Aboriginal, Northern and Community Economic Development

Author +
John Loxley

Year: 2010

John Loxley has worked in community economic development as a practitioner, advisor, teacher and scholar for over 30 years. The wealth of that experience is reflected in this book, which grapples with the conceptual and political complexities of addressing northern and Aboriginal poverty. Loxley examines a number of possible approaches to economic development, placing each within a broader theoretical and policy perspective, and considering its growth potential and class impact. Accessible and theoretically sophisticated, the book blends international development theory with northern Canadian and Aboriginal realities. It includes an important chapter on traditional Aboriginal values and culture and their relationship to the land.


  1. The Aboriginal Concept of Stewardship and Enoughness
  2. Alternative Strategies of Community Economic Development
  3. Strategies Advocated by Native People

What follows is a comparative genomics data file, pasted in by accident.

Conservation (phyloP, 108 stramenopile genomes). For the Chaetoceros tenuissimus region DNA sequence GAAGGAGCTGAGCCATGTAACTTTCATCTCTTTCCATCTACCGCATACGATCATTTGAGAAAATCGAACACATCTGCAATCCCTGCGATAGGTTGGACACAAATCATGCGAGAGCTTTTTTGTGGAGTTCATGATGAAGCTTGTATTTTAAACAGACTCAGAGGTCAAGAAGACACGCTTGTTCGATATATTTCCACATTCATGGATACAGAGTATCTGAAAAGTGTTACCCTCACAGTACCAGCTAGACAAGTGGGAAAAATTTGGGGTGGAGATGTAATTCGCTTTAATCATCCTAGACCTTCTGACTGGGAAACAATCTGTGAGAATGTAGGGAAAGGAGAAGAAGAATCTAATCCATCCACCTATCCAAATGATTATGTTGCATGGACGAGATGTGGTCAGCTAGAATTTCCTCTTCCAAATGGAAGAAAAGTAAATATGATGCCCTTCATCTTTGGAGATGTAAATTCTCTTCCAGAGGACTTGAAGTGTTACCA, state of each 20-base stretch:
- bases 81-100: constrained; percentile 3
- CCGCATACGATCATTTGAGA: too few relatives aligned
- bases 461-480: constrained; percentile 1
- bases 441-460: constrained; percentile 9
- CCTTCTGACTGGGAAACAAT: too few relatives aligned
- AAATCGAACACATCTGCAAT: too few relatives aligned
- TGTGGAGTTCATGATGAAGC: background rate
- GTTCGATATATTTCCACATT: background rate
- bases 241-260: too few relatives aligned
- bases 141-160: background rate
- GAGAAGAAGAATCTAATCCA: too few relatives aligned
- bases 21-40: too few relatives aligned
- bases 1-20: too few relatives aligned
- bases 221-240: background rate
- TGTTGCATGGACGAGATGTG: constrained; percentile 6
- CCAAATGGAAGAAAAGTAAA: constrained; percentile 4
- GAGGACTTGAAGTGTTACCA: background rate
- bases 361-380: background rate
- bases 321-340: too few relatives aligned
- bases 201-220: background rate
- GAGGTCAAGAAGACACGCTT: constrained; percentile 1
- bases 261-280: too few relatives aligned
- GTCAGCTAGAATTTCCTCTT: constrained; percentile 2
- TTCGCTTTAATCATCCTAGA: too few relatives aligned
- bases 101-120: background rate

4. Casinos as an Economic Development Strategy
  5. The “Great Northern Plan”
  6. Manitoba:  The Dynamics of North-South Relations
  7. Aboriginal Economic Development in Winnipeg
  8. Financing Community Economic Development in Winnipeg
  9. The State of Community Economic Development in Winnipeg
  10. Why Native Businesses Fail and How Agencies Contribute
  11. The Role of Subsidies in CED
  12. Challenges and Opportunities
  13. Appendix I: Input-Output and Income Flow Analysis
  14. Appendix II: John Loxley – Practical Invovlement in Aboriginal, Northern and Community Economic Development

About the Author

John Loxley is Professor Emeritus of Economics at the University of Manitoba.  He is a member of the Royal Society of Canada.  He is the winner of the 2010 John Kenneth Galbraith Prize in Economics.

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